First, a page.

As part of the University’s efforts to “activate campus,” a third prehistoric creature has taken up residence at Wesleyan.
The new Mosasaur exhibit is on permanent display inside Olin Library and is a collaboration of faculty, student, and staff efforts.
Mosasaurus hoffmannii Mantell (Mosasaur), a marine lizard, lived in the oceans during the Late Cretaceous period (66 to 68 million years ago) when the last dinosaurs walked the Earth. Mosasaurs had long, snake-like bodies with paddle-like limbs and flattened tails. Some specimens grew to be more than 50 feet long.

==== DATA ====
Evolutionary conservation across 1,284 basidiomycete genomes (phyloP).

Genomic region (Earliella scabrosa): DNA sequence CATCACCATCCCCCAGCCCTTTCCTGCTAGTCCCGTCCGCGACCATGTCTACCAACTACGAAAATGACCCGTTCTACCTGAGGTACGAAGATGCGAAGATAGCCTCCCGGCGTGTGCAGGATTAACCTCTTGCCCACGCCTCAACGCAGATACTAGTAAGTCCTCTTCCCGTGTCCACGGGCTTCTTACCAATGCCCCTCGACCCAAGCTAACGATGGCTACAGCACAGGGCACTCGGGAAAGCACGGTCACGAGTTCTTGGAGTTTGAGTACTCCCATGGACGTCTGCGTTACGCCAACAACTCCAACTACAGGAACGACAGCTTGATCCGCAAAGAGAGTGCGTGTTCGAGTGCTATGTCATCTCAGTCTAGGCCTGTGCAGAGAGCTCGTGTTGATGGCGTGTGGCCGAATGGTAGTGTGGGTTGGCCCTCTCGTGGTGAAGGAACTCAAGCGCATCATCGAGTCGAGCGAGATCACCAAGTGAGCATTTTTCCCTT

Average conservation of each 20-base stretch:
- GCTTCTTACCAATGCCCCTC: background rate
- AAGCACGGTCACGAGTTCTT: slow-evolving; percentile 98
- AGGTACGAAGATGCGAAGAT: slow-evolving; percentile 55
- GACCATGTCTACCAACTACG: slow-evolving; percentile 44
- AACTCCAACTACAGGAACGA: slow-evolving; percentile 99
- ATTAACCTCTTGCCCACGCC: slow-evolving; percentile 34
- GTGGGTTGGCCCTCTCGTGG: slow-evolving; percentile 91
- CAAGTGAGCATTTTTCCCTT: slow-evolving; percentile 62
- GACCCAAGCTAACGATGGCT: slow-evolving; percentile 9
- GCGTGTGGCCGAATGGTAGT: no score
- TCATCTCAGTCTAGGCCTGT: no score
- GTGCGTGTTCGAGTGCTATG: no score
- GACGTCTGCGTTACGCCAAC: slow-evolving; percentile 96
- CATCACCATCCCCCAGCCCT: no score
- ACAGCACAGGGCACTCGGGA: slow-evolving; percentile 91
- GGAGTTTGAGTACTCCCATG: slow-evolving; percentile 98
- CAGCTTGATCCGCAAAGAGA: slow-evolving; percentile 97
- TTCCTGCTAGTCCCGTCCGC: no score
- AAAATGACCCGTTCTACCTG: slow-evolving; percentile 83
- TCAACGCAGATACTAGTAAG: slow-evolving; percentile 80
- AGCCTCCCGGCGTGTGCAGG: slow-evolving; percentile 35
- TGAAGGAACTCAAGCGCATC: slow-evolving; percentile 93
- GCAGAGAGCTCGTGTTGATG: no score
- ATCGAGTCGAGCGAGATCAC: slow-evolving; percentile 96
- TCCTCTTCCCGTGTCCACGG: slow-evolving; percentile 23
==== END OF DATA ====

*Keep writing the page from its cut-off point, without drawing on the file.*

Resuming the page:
In 1871, chemist Orange Judd of the Wesleyan Class of 1847 donated the Mosasaur cast to the University, where it was prominently displayed for years at the University’s Orange Judd Museum of Natural Sciences. In 1957, the museum closed and thousands of artifacts, including the Mosasaur, were haphazardly stuffed into crates and boxes and stored in random locations throughout campus. For 60 years, the cast remained in its crate, first in the tunnels below Foss Hill, then tucked in the Exley Science Center penthouse, from where it was exhumed by Wesleyan staff and students in 2017.